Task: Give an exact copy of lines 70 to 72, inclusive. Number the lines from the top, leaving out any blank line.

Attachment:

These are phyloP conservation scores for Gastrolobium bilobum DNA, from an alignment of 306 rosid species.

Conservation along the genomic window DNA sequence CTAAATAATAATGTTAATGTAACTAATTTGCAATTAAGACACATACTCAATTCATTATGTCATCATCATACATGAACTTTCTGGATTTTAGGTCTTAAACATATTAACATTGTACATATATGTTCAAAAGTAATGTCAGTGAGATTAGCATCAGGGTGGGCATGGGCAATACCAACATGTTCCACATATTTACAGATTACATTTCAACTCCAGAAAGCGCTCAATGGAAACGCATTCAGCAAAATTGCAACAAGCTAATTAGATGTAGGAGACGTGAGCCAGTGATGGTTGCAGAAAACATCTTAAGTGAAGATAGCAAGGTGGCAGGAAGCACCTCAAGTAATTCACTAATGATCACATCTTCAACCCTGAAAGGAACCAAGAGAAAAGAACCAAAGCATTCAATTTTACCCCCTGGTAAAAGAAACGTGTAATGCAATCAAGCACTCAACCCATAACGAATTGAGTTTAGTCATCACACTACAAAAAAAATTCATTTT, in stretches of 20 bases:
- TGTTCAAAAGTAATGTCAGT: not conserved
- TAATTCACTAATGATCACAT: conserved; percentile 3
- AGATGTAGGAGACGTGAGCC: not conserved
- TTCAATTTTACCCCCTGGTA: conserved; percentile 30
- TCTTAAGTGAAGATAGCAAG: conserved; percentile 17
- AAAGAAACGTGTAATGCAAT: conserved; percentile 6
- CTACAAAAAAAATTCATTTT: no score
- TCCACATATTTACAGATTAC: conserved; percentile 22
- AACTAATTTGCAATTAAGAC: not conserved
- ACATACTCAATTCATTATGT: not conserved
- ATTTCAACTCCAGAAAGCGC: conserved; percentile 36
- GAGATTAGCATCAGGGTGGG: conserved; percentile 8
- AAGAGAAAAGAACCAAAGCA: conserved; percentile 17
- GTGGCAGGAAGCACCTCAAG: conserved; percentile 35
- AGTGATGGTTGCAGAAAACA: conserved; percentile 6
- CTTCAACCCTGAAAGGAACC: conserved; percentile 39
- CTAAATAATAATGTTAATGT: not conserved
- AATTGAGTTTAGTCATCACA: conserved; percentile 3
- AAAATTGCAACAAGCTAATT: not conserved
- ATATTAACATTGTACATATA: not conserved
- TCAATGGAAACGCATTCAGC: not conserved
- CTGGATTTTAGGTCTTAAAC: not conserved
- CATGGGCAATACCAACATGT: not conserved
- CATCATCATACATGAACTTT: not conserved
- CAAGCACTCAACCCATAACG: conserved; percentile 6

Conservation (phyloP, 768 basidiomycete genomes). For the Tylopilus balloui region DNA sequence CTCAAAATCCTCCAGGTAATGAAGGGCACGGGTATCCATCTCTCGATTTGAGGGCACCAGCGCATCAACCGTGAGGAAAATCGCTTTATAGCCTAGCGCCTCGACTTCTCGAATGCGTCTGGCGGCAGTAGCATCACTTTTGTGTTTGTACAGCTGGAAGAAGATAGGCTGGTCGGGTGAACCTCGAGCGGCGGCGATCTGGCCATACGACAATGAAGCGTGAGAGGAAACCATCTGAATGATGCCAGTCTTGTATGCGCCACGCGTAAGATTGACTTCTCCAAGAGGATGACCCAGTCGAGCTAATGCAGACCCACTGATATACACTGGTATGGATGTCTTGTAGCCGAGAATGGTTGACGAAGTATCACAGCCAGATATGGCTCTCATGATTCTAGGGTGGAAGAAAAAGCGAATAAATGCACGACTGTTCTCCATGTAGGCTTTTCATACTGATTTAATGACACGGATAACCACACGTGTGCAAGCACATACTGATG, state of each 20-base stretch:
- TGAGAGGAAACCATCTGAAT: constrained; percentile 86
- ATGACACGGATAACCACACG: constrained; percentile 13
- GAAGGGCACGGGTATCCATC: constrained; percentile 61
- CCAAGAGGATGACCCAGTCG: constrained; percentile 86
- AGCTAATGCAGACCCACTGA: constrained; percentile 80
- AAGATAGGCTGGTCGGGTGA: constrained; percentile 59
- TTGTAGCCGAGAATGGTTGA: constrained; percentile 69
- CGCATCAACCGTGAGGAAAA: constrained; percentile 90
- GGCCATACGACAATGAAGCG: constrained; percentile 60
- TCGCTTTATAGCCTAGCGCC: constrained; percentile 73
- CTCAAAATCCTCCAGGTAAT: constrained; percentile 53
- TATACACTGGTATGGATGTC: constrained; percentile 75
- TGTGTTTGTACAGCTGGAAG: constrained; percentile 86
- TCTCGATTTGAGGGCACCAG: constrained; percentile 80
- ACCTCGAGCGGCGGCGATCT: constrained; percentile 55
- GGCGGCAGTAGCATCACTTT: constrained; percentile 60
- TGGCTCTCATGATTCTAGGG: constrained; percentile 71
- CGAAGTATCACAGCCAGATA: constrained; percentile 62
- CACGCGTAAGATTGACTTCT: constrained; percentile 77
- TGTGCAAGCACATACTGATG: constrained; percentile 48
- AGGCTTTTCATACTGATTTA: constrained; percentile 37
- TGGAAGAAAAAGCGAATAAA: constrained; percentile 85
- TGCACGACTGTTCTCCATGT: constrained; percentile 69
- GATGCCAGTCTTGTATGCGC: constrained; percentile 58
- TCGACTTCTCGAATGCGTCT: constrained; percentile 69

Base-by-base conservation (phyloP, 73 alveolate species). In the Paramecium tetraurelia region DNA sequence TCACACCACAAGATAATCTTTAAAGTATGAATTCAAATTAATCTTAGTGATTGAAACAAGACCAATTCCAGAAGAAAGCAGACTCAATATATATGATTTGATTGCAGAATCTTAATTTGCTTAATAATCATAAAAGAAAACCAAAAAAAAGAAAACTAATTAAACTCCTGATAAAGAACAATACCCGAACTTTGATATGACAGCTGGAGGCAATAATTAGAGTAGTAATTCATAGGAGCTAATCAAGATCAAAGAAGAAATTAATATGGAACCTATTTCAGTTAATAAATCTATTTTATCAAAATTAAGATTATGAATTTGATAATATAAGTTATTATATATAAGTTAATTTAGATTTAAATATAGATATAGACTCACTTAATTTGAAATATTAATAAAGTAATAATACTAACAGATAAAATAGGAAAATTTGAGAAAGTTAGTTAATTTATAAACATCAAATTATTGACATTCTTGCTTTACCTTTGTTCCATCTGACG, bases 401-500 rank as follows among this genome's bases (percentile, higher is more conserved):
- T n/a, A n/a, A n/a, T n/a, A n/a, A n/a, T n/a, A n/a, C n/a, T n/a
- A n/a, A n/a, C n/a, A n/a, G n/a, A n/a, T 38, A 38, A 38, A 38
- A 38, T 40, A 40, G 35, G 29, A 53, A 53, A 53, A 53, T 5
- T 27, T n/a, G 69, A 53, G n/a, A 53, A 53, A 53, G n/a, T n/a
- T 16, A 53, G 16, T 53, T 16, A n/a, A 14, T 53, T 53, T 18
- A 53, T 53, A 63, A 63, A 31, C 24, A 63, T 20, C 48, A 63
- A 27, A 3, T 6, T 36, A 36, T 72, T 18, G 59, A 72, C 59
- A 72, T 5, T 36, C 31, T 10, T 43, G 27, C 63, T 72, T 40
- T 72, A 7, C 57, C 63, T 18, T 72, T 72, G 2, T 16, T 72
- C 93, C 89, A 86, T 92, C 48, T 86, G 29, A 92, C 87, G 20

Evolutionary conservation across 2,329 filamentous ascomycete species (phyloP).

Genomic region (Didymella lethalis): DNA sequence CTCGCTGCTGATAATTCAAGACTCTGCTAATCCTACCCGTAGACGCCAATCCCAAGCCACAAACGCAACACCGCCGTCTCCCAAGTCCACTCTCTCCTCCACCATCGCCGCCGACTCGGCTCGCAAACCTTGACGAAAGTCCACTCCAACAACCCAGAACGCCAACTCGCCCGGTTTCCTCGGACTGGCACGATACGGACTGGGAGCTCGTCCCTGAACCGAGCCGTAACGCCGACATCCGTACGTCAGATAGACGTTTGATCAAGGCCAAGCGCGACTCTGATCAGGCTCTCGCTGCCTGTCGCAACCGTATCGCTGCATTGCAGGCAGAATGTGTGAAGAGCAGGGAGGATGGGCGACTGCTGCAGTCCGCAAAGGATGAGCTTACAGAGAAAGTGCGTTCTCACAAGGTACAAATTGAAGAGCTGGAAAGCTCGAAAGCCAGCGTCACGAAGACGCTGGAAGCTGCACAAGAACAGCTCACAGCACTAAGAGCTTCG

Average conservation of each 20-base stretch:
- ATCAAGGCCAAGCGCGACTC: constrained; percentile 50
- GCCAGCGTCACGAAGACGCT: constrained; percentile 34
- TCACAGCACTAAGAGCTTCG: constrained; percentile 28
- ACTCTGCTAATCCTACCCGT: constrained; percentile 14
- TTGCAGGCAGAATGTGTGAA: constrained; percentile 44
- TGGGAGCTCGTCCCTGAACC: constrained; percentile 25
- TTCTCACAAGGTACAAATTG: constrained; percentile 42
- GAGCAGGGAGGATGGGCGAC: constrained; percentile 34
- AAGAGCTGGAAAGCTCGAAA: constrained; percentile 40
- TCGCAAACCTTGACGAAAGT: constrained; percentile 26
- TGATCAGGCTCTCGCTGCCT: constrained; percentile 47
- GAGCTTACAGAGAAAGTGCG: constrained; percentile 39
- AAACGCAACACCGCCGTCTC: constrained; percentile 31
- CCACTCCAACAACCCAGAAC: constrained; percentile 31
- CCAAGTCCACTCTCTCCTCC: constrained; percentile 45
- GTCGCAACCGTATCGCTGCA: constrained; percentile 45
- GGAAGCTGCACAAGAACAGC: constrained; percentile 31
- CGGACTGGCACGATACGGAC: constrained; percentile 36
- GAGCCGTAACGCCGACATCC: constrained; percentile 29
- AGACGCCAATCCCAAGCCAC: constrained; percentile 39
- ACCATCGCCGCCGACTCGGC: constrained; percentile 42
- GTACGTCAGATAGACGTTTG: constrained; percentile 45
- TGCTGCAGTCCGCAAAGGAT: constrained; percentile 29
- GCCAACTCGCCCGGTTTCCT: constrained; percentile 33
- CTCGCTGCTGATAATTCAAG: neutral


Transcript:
- TCACAGCACTAAGAGCTTCG: constrained; percentile 28
- ACTCTGCTAATCCTACCCGT: constrained; percentile 14
- TTGCAGGCAGAATGTGTGAA: constrained; percentile 44